For our website project, my group and I covered broken windows policing. Based on the theory that smaller acts of “disorder” – such as graffiti or loitering – lead to much more serious crime, broken windows policing is at the root of today’s stop and frisk. Also known as a Terry stop, stop and frisk is defined as “a brief detention of a person by police on reasonable suspicion of involvement in criminal activity but short of probable cause to arrest” on its Wikipedia page. The practice of stop and frisk was deemed constitutional in a 1968 Supreme Court case, Terry vs. Ohio. The 8-to-1 ruling concluded that “an officer can legally stop a person if the officer has reasonable suspicion that criminal activity is afoot.” Considering I’d only heard of stop and frisk in a negative light, this ruling surprised me.
Things get a bit more complicated in the case of New York City. Beginning in 1990, the city expanded both its use of broken windows policing and stop and frisk. Stop and frisk’s constitutionality came into question, though, when Blacks and Latinos argued that they were being unfairly targeted. The ensuing court case, Floyd et al. vs. City of New York, ruled in their favor. The practice of stop and frisk, therefore, is constitutional, but New York’s specific use of stop and frisk was not.
It seems I wasn’t the only one confused by this distinction on stop and frisk’s constitutionality. In the September 26th debate between then-Presidential candidates Donald Trump and Hillary Clinton, Trump got into a bit of a kerfuffle with moderator Lester Holt about the practice’s constitutionality. When Holt asserted that “[s]top and frisk was ruled unconstitutional in New York,” Trump responded with his customary “[n]o, you’re wrong,” continuing with “the argument is that we have to take the guns away from these people that have them and they are bad people that shouldn’t have guns.” Not only was Trump wrong about stop and frisk’s constitutionality in New York, but he also missed the point – stop and frisk is rooted in the theory that combatting smaller acts of disorder will also prevent crime, not that “bad people” don’t deserve to have guns.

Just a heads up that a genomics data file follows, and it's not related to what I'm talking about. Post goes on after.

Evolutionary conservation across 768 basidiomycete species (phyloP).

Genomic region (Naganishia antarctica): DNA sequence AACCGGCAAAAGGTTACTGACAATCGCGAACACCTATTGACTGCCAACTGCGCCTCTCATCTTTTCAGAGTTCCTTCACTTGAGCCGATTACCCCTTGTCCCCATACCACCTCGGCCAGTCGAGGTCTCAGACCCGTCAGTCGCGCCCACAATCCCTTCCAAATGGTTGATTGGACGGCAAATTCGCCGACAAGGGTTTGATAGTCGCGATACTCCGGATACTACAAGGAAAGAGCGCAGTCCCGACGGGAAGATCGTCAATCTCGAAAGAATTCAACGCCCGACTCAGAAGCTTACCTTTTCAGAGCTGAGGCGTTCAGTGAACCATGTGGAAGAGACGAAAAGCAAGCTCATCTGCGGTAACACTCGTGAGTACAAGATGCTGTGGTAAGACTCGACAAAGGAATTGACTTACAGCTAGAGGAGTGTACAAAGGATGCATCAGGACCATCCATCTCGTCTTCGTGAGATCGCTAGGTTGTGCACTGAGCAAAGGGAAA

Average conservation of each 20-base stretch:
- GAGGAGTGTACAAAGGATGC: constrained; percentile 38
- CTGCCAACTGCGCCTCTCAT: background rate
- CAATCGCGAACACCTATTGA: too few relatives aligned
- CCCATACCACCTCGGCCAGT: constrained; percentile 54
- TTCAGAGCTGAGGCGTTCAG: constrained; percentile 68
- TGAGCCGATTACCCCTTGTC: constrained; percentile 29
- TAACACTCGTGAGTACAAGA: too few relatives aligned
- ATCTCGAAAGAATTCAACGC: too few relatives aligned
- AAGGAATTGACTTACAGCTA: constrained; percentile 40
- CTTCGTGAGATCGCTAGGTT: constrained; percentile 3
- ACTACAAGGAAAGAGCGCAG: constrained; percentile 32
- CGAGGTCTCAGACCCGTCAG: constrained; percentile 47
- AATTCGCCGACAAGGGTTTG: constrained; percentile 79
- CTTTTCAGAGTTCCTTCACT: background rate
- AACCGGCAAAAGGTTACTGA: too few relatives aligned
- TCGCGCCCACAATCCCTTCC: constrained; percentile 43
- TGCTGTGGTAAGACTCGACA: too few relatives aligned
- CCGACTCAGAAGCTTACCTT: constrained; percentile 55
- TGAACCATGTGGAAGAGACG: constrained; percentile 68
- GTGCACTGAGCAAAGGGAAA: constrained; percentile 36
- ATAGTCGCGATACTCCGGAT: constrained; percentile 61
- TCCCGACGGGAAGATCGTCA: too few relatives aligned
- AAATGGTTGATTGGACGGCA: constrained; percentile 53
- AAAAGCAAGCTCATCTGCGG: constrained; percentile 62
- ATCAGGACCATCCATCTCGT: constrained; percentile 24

Its constitutionality would suggest that stop and frisk is not inherently a “bad” practice. If officers deem a person reasonably suspicious, it only seems logical that they do something about it. Where stop and frisk falls apart, then, is what makes a person “reasonably suspicious.” As New York’s case demonstrates, clearly it is not race – not only was stop and frisk disproportionately targeted at people of color, but the Washington Post also notes that many of these stops did not result in an arrest or summons.
In fact, regarding the Floyd decision, “[p]laintiffs weren’t seeking the city to end [stop and frisk]. Instead, they requested the policy be changed so that it stays within constitutional limits.” This didn’t end up mattering, anyway, as New York has vastly decreased its use of stop and frisk over the past few years. Whether it is realistically possible for stop and frisk to exist “within constitutional limits” is another matter, but what I do know is this: if stop and frisk were ever to be implemented effectively, we need to understand its greater history, its real purpose, and its ability to fall apart – and we need our leaders to understand the same.